You wear yourself down and don’t live your life like you should. Commit to taking care of your whole being – spiritually, mentally, emotionally, and physically – daily.

Below are a few ways to do so:

  • Keep to a Schedule. When you begin your job search, set a schedule of when you will be doing the work of applying for jobs. Consider this your work schedule and be sure you stick to it.” – Lisa Rangel, How to Properly Care for Yourself When Looking for Work │ Chameleon Resumes
  • Exercise. It’s a well-established fact that even moderate exercise a few times a week can do wonders for your mood. Walk, bike, go to the gym or get involved in any kind of sports.” – Arnie Fertig, 7 Ways to Live Long and Prosper While Job Searching│ U.S. News’ On Careers Blog
  • Set leisurely “me time” aside for yourself each day. Set aside a bit of time each day for leisure time to read, watch your favorite TV show, play a game, spend time outside—whatever else helps you feel relaxed and recharged.” – Melissa Major, How to Take Care of Yourself During the Job Search │ FindSpark
Things You Should Never Tolerate In Your Job Search
4 Things You Should Never Tolerate In Your Job Search. StockSnap Original Photo Courtesy of Dave Meier. Edited by Me.
  • Be aware of your self talk. A large percentage of our thoughts tend to be negative (more than 90% according to some studies.) Our thoughts (if we believe them) trigger certain feelings and emotions. For example, if you think “I’ve been out of the job market for too long. Companies will not want to hire me” chances are good that you will feel fear, panic, maybe sadness. How will those emotions help you to stay positive and motivated?” – Helene Cho, Self-Care During a Job Search│ Jobfully Blog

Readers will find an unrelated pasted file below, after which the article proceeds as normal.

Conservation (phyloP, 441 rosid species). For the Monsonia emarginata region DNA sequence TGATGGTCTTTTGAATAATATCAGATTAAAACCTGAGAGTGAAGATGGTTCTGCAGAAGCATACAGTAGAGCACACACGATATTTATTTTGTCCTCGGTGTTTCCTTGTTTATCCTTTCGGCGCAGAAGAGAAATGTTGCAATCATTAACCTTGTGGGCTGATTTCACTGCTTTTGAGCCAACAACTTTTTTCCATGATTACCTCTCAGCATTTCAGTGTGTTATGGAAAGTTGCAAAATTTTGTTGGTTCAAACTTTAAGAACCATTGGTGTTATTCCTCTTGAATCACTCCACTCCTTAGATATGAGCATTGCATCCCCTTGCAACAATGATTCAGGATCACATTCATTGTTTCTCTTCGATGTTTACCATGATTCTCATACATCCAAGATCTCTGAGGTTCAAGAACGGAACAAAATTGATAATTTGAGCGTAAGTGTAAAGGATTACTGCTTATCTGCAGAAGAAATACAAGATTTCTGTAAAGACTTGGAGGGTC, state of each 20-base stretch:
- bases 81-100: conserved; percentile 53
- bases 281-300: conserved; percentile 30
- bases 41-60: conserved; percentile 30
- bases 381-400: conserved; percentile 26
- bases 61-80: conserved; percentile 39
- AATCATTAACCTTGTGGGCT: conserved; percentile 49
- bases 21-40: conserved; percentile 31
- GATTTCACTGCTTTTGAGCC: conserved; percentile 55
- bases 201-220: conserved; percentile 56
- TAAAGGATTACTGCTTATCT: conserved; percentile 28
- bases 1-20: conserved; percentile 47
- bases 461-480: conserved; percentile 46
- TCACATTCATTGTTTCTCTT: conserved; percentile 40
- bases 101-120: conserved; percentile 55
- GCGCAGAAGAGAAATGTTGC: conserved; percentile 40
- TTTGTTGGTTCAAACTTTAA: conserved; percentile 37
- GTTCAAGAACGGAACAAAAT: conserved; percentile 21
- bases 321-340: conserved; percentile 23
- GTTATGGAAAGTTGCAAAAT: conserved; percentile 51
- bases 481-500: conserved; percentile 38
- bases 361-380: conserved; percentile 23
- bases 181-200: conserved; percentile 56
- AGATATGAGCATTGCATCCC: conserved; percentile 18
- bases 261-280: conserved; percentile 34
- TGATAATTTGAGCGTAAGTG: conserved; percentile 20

Have You Been Tolerating These Things?

As you’ve seen, I tolerated one of the 4 things you should never tolerate in your job search. But, I learned and made the necessary correction.

I hope reading this article encourages you to: reflect on things you’ve been tolerating, learn, and make changes.

You can do it!

If you haven’t yet tolerated any of them, I hope you choose not to do so in the future as well.

Believe you’re valuable. Maintain integrity in your job hunt. Refuse abuse from employers. Take care of your whole being.

Keep pushing.

Disclaimer 1: This article contains outgoing links to the works of others on the following websites: Forbes, Temple University’s Fox School of Business, University of Washington, Chameleon Resumes, U. S. News, the University of Pittsburgh Medical Center, Psychological Science, Everyday Health, Find Spark, and Jobfully Blog.

Disclaimer 2: I am not an HR or Career Professional by training. When I write on job search topics, I write from the perspective of a job seeker with experience in job searching.

P. S. Have you tolerated any of the 4 things listed? I’d love to read your response here.